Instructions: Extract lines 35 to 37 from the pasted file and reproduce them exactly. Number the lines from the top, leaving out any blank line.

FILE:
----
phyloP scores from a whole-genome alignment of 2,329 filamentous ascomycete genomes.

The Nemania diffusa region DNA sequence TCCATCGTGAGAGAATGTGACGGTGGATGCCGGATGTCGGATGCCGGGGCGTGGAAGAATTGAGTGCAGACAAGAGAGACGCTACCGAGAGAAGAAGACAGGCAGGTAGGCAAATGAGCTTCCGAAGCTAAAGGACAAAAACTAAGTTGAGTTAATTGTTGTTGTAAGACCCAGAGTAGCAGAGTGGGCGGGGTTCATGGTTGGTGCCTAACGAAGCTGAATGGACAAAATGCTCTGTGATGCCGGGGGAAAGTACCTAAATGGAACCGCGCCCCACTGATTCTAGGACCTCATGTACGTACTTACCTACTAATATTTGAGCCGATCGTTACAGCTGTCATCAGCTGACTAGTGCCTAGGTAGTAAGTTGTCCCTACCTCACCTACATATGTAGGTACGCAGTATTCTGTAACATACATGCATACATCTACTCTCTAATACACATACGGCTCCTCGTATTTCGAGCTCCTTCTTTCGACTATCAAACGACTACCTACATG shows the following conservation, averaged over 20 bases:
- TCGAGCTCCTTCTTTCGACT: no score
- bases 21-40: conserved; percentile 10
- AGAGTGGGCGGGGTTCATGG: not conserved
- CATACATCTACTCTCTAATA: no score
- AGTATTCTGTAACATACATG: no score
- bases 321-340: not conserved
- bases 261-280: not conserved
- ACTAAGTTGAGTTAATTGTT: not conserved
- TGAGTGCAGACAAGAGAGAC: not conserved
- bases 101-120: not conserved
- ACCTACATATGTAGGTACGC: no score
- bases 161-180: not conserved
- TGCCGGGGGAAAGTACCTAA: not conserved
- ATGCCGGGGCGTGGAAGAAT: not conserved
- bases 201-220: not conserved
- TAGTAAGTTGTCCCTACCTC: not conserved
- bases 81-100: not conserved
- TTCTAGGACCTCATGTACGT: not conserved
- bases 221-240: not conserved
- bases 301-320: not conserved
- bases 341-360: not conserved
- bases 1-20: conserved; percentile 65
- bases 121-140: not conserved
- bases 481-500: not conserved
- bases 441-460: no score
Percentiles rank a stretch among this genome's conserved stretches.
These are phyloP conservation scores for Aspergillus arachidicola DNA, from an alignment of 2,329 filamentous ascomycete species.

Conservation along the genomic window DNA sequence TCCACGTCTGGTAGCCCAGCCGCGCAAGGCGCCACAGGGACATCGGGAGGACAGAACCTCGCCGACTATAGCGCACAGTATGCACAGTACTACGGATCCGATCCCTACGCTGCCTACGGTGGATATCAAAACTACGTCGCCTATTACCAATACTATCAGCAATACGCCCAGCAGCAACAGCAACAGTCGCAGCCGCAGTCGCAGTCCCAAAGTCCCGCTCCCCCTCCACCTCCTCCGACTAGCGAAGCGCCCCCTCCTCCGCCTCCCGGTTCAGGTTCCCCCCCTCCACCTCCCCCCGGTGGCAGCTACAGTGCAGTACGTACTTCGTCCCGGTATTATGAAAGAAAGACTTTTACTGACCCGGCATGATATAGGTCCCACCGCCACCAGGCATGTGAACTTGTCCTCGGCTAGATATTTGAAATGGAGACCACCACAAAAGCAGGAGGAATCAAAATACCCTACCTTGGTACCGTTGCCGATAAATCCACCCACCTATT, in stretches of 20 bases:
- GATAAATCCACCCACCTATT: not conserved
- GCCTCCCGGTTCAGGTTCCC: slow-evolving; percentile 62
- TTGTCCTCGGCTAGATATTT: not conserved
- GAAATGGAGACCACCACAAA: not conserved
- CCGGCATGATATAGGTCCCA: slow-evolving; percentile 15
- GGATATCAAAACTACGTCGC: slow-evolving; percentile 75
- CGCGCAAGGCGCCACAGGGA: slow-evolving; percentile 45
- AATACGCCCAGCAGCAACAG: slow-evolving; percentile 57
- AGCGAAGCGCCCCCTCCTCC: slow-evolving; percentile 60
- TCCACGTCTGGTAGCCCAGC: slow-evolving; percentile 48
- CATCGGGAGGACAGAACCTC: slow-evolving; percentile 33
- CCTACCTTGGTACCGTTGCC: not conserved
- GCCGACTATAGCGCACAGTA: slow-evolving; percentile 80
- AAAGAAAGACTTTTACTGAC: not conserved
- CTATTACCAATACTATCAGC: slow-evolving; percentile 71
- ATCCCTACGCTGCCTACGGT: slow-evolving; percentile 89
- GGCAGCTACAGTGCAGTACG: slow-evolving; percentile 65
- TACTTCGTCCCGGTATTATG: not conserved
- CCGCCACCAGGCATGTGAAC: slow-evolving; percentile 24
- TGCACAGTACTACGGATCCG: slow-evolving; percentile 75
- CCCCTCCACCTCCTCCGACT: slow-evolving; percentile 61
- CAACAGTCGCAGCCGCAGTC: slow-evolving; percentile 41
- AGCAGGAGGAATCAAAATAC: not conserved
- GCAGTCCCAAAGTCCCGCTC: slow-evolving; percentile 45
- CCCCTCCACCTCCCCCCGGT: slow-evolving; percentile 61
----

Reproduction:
- CCGGCATGATATAGGTCCCA: slow-evolving; percentile 15
- GGATATCAAAACTACGTCGC: slow-evolving; percentile 75
- CGCGCAAGGCGCCACAGGGA: slow-evolving; percentile 45